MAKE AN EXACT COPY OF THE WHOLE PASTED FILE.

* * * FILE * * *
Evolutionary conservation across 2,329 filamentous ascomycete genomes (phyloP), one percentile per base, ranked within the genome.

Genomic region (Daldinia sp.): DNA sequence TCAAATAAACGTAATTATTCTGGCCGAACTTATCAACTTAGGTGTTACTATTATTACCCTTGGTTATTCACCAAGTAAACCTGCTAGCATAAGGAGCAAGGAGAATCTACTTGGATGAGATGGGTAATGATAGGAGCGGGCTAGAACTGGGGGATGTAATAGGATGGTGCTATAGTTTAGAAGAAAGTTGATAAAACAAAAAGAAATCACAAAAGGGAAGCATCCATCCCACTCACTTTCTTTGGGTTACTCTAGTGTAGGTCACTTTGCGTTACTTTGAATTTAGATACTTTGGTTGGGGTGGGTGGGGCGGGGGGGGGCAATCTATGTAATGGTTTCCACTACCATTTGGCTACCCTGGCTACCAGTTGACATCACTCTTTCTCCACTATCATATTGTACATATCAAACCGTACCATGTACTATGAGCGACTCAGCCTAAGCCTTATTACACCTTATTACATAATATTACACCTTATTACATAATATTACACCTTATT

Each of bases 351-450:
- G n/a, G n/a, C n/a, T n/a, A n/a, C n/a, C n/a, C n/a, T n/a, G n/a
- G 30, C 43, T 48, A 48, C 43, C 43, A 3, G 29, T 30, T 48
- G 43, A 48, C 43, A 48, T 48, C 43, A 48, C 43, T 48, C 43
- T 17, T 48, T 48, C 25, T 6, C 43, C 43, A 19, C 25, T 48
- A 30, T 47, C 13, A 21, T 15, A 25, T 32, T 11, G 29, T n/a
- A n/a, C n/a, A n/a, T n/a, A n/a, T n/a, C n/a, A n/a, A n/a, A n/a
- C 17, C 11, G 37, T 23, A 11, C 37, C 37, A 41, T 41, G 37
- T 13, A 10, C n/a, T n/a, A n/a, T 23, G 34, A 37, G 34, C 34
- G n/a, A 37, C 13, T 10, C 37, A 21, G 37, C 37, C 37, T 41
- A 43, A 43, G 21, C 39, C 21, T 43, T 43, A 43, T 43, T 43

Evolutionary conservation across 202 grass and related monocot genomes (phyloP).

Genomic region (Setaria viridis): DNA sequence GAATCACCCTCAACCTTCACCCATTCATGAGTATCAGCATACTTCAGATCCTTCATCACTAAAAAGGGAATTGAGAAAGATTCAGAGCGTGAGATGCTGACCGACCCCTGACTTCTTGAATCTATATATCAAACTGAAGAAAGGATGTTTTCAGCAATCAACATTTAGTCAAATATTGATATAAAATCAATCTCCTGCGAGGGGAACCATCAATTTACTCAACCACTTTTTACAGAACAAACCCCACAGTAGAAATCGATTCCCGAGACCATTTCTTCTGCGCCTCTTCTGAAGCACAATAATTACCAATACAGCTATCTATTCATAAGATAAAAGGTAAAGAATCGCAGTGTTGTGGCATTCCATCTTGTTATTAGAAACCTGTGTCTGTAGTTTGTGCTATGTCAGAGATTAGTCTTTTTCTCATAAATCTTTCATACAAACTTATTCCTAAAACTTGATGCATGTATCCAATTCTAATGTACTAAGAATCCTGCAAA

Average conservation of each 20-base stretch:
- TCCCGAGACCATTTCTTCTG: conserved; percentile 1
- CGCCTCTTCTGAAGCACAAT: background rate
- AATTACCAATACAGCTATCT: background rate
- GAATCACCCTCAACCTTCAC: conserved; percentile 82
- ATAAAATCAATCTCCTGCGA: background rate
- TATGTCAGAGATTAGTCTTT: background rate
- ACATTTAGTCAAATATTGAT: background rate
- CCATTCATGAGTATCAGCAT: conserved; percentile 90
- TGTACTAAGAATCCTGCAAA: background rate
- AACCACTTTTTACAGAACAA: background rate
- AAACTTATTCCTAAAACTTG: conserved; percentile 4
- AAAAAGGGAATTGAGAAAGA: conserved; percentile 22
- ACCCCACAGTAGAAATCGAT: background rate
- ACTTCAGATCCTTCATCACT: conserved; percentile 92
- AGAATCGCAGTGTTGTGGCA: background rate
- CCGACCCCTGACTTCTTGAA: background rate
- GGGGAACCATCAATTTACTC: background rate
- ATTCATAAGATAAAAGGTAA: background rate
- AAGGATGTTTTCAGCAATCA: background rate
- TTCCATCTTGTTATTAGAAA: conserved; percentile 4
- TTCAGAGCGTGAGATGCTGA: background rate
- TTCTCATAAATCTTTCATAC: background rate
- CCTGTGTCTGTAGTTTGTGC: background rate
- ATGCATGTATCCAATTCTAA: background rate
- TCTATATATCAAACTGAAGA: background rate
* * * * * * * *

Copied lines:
Evolutionary conservation across 2,329 filamentous ascomycete genomes (phyloP), one percentile per base, ranked within the genome.

Genomic region (Daldinia sp.): DNA sequence TCAAATAAACGTAATTATTCTGGCCGAACTTATCAACTTAGGTGTTACTATTATTACCCTTGGTTATTCACCAAGTAAACCTGCTAGCATAAGGAGCAAGGAGAATCTACTTGGATGAGATGGGTAATGATAGGAGCGGGCTAGAACTGGGGGATGTAATAGGATGGTGCTATAGTTTAGAAGAAAGTTGATAAAACAAAAAGAAATCACAAAAGGGAAGCATCCATCCCACTCACTTTCTTTGGGTTACTCTAGTGTAGGTCACTTTGCGTTACTTTGAATTTAGATACTTTGGTTGGGGTGGGTGGGGCGGGGGGGGGCAATCTATGTAATGGTTTCCACTACCATTTGGCTACCCTGGCTACCAGTTGACATCACTCTTTCTCCACTATCATATTGTACATATCAAACCGTACCATGTACTATGAGCGACTCAGCCTAAGCCTTATTACACCTTATTACATAATATTACACCTTATTACATAATATTACACCTTATT

Each of bases 351-450:
- G n/a, G n/a, C n/a, T n/a, A n/a, C n/a, C n/a, C n/a, T n/a, G n/a
- G 30, C 43, T 48, A 48, C 43, C 43, A 3, G 29, T 30, T 48
- G 43, A 48, C 43, A 48, T 48, C 43, A 48, C 43, T 48, C 43
- T 17, T 48, T 48, C 25, T 6, C 43, C 43, A 19, C 25, T 48
- A 30, T 47, C 13, A 21, T 15, A 25, T 32, T 11, G 29, T n/a
- A n/a, C n/a, A n/a, T n/a, A n/a, T n/a, C n/a, A n/a, A n/a, A n/a
- C 17, C 11, G 37, T 23, A 11, C 37, C 37, A 41, T 41, G 37
- T 13, A 10, C n/a, T n/a, A n/a, T 23, G 34, A 37, G 34, C 34
- G n/a, A 37, C 13, T 10, C 37, A 21, G 37, C 37, C 37, T 41
- A 43, A 43, G 21, C 39, C 21, T 43, T 43, A 43, T 43, T 43

Evolutionary conservation across 202 grass and related monocot genomes (phyloP).

Genomic region (Setaria viridis): DNA sequence GAATCACCCTCAACCTTCACCCATTCATGAGTATCAGCATACTTCAGATCCTTCATCACTAAAAAGGGAATTGAGAAAGATTCAGAGCGTGAGATGCTGACCGACCCCTGACTTCTTGAATCTATATATCAAACTGAAGAAAGGATGTTTTCAGCAATCAACATTTAGTCAAATATTGATATAAAATCAATCTCCTGCGAGGGGAACCATCAATTTACTCAACCACTTTTTACAGAACAAACCCCACAGTAGAAATCGATTCCCGAGACCATTTCTTCTGCGCCTCTTCTGAAGCACAATAATTACCAATACAGCTATCTATTCATAAGATAAAAGGTAAAGAATCGCAGTGTTGTGGCATTCCATCTTGTTATTAGAAACCTGTGTCTGTAGTTTGTGCTATGTCAGAGATTAGTCTTTTTCTCATAAATCTTTCATACAAACTTATTCCTAAAACTTGATGCATGTATCCAATTCTAATGTACTAAGAATCCTGCAAA

Average conservation of each 20-base stretch:
- TCCCGAGACCATTTCTTCTG: conserved; percentile 1
- CGCCTCTTCTGAAGCACAAT: background rate
- AATTACCAATACAGCTATCT: background rate
- GAATCACCCTCAACCTTCAC: conserved; percentile 82
- ATAAAATCAATCTCCTGCGA: background rate
- TATGTCAGAGATTAGTCTTT: background rate
- ACATTTAGTCAAATATTGAT: background rate
- CCATTCATGAGTATCAGCAT: conserved; percentile 90
- TGTACTAAGAATCCTGCAAA: background rate
- AACCACTTTTTACAGAACAA: background rate
- AAACTTATTCCTAAAACTTG: conserved; percentile 4
- AAAAAGGGAATTGAGAAAGA: conserved; percentile 22
- ACCCCACAGTAGAAATCGAT: background rate
- ACTTCAGATCCTTCATCACT: conserved; percentile 92
- AGAATCGCAGTGTTGTGGCA: background rate
- CCGACCCCTGACTTCTTGAA: background rate
- GGGGAACCATCAATTTACTC: background rate
- ATTCATAAGATAAAAGGTAA: background rate
- AAGGATGTTTTCAGCAATCA: background rate
- TTCCATCTTGTTATTAGAAA: conserved; percentile 4
- TTCAGAGCGTGAGATGCTGA: background rate
- TTCTCATAAATCTTTCATAC: background rate
- CCTGTGTCTGTAGTTTGTGC: background rate
- ATGCATGTATCCAATTCTAA: background rate
- TCTATATATCAAACTGAAGA: background rate